A numerical scheme of the MUSCL type used for the numerical simulation of gas flow of different types around complex configurations is described. Approximate Riemann solvers of the Van Leer, Roc, and Osher types, developed for perfect gas flows are used. These solvers have been extended to non-reactive mixtures of two species and real gas flows by Abgrall, Montagne and Vinokur. The architecture of the code, dictated by constraints in geometrical considerations, computational aspects, the specific nature of the flow, and ergonomy, is described.
NASA Astrophysics Data System (ADS)
Haji Mohammadi, M.; Kang, S.; Sotiropoulos, F.
2011-12-01
It is well-known that meander bends impose local losses of energy to the flow in rivers. These local losses should be added together with friction loss to get the total loss of energy. In this work, we strive to develop a framework that considers the effect of bends in meandering rivers for one-dimensional (1-D) homogenous equations of flow. Our objective is to develop a simple, yet physically sound, and efficient model for carrying out engineering computations of flow through meander bends. We consider several approaches for calculating 1-D hydraulic properties of meandering rivers such as friction factor and Manning coefficient. The method of Kasper et al. (2005), which is based on channel top width, aspect ratio and radius of curvature, is adopted for further calculations. In this method, a correction is implemented in terms of local energy loss, due to helical motion and secondary currents of fluid particles driven by centrifugal force, in meanders. To validate the model, several test cases are simulated and the computed results are compared with the reported data in the literature in terms of water surface elevation, shear velocity, etc. For all cases the computed results are in reasonable agreement with the experimental data. 3-D RANS turbulent flow simulations are also carried out, using the method of Kang et al. (Adv. In Water Res., vol. 34, 2011), for different geometrical parameters of Kinoshita Rivers to determine the spatial distribution of shear stress on river bed and banks, which is the key factor in scour/deposition patterns. The 3-D solutions are then cross-sectionally averaged and compared with the respective solutions from the 1-D model. The comparisons show that the improved 1D model, which incorporates the effect of local bend loss, captures key flow parameters with reasonable accuracy. Our results also underscore the range of validity and limitations of 1D models for meander bend simulations. This work was supported by NSF Grants (as part of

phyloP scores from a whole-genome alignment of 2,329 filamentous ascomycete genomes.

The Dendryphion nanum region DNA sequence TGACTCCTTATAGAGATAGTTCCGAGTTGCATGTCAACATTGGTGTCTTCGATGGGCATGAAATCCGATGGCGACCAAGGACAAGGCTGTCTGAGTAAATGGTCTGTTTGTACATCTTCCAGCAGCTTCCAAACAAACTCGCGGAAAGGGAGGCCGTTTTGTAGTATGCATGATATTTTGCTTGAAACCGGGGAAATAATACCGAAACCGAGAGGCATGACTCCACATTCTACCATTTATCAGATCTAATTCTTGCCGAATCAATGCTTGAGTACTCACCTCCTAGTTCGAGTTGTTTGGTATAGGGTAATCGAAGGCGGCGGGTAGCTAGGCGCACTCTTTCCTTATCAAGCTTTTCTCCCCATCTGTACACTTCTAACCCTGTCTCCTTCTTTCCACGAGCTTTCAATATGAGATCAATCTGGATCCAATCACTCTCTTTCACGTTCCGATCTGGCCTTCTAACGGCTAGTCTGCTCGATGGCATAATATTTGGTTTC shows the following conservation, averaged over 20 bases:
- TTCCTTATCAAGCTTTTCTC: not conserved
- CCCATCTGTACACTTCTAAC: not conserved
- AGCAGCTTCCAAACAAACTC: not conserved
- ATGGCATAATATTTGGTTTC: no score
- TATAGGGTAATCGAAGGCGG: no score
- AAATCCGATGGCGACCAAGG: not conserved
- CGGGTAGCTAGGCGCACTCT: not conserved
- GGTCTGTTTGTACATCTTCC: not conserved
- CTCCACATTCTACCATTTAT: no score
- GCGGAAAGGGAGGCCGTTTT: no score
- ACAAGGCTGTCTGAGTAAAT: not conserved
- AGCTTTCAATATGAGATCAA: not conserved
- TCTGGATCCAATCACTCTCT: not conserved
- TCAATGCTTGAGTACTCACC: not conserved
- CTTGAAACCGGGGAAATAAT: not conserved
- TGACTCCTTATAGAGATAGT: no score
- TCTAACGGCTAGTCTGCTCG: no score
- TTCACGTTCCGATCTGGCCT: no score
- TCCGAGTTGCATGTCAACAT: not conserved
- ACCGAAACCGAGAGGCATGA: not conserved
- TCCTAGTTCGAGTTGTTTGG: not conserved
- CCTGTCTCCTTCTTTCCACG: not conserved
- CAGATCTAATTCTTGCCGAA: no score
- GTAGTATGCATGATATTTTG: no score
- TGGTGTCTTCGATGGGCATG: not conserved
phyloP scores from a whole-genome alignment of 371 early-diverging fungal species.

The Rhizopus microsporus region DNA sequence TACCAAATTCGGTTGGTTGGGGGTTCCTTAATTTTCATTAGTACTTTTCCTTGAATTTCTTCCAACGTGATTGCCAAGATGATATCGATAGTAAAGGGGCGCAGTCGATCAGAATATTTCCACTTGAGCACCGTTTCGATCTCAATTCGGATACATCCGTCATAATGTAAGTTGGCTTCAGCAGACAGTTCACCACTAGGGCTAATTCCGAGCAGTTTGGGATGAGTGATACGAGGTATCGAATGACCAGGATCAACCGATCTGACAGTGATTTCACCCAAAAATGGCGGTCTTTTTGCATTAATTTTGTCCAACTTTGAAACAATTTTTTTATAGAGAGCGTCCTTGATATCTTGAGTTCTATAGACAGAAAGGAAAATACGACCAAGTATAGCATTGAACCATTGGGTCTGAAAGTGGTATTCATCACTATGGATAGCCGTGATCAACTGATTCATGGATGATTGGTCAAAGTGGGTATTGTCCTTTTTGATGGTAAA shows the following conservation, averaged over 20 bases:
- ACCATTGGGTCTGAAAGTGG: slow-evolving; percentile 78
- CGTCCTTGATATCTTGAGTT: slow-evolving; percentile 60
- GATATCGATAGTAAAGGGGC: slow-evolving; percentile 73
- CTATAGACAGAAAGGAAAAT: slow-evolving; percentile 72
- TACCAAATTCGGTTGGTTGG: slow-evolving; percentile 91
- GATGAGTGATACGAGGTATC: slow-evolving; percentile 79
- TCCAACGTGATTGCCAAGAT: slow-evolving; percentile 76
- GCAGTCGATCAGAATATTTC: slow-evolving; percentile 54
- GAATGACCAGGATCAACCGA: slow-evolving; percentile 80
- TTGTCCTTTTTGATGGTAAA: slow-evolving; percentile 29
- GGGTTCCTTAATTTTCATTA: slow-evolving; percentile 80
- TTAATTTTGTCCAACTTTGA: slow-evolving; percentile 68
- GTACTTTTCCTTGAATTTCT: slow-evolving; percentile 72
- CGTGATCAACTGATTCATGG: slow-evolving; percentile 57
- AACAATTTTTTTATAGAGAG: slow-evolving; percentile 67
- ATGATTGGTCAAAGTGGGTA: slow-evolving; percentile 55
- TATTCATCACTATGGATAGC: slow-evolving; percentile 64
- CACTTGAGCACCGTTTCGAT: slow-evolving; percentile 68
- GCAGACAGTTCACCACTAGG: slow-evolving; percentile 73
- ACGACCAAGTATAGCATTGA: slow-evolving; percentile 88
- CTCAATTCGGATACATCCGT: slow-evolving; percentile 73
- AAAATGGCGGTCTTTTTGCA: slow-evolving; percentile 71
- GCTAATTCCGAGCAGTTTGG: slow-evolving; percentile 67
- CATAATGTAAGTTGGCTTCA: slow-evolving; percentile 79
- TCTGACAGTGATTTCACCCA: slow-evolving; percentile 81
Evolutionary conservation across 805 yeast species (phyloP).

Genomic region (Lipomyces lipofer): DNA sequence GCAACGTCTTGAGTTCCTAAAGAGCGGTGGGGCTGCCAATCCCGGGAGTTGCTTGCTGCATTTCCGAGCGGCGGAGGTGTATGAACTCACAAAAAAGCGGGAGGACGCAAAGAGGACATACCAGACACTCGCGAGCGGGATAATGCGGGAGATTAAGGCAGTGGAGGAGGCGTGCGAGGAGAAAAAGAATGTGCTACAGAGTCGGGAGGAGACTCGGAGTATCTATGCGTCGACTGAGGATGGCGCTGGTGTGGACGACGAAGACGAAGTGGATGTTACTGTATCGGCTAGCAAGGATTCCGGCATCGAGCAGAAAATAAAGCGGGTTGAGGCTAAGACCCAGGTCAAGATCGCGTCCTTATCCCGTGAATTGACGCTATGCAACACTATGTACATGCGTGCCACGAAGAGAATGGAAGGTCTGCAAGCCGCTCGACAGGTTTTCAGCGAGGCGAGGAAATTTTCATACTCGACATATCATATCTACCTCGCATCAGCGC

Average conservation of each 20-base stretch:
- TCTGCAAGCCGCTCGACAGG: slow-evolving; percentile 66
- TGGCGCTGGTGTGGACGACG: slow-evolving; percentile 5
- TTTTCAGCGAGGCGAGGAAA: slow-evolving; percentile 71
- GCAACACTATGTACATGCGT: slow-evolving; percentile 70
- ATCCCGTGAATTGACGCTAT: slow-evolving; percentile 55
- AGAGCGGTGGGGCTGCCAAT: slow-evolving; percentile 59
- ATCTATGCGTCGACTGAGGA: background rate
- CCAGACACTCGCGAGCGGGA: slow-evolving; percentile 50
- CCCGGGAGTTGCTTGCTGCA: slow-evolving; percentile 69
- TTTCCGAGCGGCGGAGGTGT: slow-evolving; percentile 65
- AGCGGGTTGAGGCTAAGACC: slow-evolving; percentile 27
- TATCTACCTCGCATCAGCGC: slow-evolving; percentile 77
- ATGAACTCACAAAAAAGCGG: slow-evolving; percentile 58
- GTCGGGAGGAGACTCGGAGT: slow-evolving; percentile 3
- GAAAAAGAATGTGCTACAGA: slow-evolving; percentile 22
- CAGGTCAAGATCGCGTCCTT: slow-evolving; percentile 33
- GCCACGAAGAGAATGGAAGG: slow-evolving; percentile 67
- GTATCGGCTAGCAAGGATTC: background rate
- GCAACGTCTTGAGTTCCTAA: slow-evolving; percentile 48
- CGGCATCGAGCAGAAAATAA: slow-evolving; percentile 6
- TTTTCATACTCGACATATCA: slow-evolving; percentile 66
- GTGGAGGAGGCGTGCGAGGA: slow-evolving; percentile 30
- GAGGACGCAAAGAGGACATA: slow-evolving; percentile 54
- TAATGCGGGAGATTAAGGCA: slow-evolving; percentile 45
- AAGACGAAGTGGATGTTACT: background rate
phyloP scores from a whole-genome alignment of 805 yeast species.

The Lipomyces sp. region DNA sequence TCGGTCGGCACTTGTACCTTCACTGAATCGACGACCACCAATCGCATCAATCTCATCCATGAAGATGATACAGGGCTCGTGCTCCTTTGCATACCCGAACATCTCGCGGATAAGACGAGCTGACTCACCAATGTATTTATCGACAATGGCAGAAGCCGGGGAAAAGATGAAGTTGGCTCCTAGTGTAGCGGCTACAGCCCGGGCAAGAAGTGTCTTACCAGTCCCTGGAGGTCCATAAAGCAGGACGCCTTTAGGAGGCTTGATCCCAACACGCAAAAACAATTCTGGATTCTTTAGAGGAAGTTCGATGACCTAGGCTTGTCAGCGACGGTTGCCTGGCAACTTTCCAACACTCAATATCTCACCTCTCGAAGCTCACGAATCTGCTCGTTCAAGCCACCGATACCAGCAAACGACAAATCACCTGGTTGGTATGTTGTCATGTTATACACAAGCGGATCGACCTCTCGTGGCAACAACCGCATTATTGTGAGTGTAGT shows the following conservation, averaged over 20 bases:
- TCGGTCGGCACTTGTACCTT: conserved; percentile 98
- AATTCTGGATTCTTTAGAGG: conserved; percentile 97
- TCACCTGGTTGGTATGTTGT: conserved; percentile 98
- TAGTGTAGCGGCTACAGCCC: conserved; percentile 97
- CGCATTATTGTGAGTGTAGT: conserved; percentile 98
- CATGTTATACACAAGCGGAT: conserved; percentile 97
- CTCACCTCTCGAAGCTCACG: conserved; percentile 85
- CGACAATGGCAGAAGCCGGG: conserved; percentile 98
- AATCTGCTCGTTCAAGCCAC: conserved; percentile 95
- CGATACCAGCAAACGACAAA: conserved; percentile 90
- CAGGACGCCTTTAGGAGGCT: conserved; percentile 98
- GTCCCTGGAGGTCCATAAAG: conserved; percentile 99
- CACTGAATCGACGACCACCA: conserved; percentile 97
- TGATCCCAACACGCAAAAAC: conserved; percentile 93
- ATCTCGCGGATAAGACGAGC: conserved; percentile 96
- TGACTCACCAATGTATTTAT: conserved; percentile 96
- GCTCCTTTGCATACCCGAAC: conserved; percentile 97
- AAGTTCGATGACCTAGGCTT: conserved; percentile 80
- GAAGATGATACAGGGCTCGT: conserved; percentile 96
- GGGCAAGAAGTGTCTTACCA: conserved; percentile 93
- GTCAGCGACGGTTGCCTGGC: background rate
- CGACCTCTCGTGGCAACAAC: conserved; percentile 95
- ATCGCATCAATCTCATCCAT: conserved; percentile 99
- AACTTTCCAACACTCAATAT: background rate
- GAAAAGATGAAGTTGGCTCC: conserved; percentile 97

NASA Astrophysics Data System (ADS)
Menant, Armel; Sternai, Pietro; Jolivet, Laurent; Guillou-Frottier, Laurent; Gerya, Taras
2016-05-01
Interactions between subduction dynamics and magma genesis have been intensely investigated, resulting in several conceptual models derived from geological, geochemical and geophysical data. To provide physico-chemical constraints on these conceptual models, self-consistent numerical simulations containing testable thermo-mechanical parameters are required, especially considering the three-dimensional (3D) natural complexity of subduction systems. Here, we use a 3D high-resolution petrological and thermo-mechanical numerical model to quantify the relative contribution of oceanic and continental subduction/collision, slab roll-back and tearing to magma genesis and transport processes. Our modeling results suggest that the space and time distribution and composition of magmas in the overriding plate is controlled by the 3D slab dynamics and related asthenospheric flow. Moreover, the decrease of the bulk lithospheric strength induced by mantle- and crust-derived magmas promotes the propagation of strike-slip and extensional fault zones through the overriding crust as response to slab roll-back and continental collision. Reduction of the lithosphere/asthenosphere rheological contrast by lithospheric weakening also favors the transmission of velocities from the flowing mantle to the crust. Similarities between our modeling results and the late Cenozoic tectonic and magmatic evolution across the eastern Mediterranean region suggest an efficient control of mantle flow on the magmatic activity in this region, which in turn promotes lithospheric deformation by mantle drag via melt-induced weakening effects.